Staging isn’t about having the tidiest version of your home, it’s about helping new owners to imagine living in your home with their own belongings. By paring down the volume of your own ornaments, family photos and individual decorating touches, your buyers will find it easier to picture their own photos and items on the walls instead. If you find this part of the process tough remember this won’t be your home for long and start to imagine where you can display your items in your new home.
If you have items which take up too much space and that you cannot part with, consider temporary storage. Borrow a garage or rent a storage unit for 3–4 months to allow for formalities to complete. Try not to store too much with friends and family, as sometimes out of sight is out of mind and people can end up with other people’s items for years, long beyond the move date. If something really matters to you plan to have it in your new home.
Try to make your home appear as spacious as possible. If a room has multiple or large pieces of furniture, get creative, try moving them to different positions to present the room best. Ask someone to help you move heavy items. If an item still overpowers a room put it in off-site storage where possible, or consider re-homing if you know it won’t fit in your new home either. I’ve worked with a client where simply shifting a tall chest of drawers into an alcove by a window gave the room so much more light and space, they wondered why they hadn’t done it years ago.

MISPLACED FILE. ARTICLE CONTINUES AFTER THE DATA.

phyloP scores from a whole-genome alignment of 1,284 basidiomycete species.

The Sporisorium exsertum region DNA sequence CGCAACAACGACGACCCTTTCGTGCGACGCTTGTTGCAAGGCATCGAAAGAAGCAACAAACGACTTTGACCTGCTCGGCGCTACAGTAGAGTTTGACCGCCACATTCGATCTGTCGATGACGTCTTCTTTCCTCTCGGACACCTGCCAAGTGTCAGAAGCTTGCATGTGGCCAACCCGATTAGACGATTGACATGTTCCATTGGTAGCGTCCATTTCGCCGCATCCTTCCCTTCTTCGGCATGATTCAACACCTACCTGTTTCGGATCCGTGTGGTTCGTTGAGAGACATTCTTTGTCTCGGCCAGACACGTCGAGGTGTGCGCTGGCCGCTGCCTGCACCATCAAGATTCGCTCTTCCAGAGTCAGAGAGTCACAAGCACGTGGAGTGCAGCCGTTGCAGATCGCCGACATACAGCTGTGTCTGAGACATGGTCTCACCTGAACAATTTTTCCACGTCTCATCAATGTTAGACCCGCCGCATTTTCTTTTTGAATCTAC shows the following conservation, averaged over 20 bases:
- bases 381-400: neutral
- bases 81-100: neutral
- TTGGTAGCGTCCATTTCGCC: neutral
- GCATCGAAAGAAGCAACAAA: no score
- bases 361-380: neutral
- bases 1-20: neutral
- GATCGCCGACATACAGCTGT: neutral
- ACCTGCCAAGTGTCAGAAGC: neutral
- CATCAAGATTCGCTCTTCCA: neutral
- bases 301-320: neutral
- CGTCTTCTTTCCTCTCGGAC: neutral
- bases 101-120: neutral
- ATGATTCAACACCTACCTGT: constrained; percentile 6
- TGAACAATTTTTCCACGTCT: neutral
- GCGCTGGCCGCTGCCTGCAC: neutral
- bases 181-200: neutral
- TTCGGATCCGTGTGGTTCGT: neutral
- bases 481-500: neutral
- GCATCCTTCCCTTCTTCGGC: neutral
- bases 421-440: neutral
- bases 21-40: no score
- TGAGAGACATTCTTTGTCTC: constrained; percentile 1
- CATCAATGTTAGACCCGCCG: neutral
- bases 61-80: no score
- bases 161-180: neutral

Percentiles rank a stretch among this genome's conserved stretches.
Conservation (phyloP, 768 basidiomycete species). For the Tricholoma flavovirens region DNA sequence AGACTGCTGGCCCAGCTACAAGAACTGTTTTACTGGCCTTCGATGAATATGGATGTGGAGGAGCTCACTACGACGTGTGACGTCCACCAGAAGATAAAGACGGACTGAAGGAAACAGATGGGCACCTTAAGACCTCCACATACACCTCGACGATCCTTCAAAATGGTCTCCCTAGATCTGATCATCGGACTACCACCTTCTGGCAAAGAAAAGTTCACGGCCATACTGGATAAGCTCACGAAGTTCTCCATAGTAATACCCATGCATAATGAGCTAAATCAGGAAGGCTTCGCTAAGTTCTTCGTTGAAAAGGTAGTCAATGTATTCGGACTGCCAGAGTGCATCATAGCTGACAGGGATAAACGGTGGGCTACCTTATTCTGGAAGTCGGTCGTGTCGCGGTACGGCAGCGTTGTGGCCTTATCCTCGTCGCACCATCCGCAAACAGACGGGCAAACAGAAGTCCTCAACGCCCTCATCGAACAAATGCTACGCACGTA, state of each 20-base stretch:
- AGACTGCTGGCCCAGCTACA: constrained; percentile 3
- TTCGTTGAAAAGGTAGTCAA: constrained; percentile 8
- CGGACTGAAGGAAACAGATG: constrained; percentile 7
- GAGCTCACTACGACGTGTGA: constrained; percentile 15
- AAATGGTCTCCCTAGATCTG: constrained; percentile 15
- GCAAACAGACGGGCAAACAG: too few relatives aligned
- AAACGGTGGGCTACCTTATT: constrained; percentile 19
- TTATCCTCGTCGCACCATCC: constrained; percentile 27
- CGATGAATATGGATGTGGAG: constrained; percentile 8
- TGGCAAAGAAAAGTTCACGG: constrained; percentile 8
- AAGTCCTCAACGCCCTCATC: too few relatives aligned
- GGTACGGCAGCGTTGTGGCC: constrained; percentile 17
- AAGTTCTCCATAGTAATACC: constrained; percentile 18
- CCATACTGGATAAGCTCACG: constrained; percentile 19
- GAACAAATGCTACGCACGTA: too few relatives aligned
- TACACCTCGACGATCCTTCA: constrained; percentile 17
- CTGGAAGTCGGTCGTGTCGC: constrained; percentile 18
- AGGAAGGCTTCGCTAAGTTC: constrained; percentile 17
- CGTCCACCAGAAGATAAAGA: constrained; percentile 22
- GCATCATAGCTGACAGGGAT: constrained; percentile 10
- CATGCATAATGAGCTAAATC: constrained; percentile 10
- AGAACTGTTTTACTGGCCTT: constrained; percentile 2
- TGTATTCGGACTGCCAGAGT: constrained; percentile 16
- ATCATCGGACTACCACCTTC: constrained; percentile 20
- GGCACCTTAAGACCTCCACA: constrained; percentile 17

Oversized or specialist equipment
Unless you have a dedicated gym or lots of space, put items like exercise bikes or a beloved rocking horse into a storage unit if you have one. Otherwise they will just bring attention to the fact that your house doesn’t have the room for them. Always ask yourself if you really need or cherish the item enough to take it to your new home, exercise equipment especially often gets used as an unofficial clothes horse. Use the move to reassess what you own and free up your life by letting go of what you no longer need.
A lick of neutral paint
A simple re-application of a coat of paint to well-used rooms like hallways or a stairwell will cover up marks from wear and tear and freshen up rooms. If you have any bright colours, distinctive wallpaper or highly individual decorating choices, think about toning down with neutral shades. Remember this is not about your style choice but about making open space for someone else’s design imagination. For large areas of wallpaper, or old-school embossed style wallcovering it might not be worth the effort of stripping. Get advice if painting over would work with the paper type, if not, let the new owner decide to change.
Don’t forget your garage, shed and attic
Rarely used for storing a car these days, garages are typically dumping grounds for things that you don’t have space for in the house. Sheds can be little better. So do a good declutter, try to organise tools or decorating equipment in labelled boxes ready for the move. Store what you can on shelves and walls. A buyer won’t expect it to be empty, but the more filled it is the more they’ll think your house doesn’t have much storage.
A potential buyer probably won’t look in your attic storage but start clearing your attic as soon as possible. It will take so much longer than you think. Reduce your moving stress, get ahead and start decluttering and sorting your attic now.
And finally… if you lose momentum with the declutter and staging at any point, always come back to why you are doing it. Remember you are looking to sell your home as quickly as possible and give yourself what you want in your new, exciting home.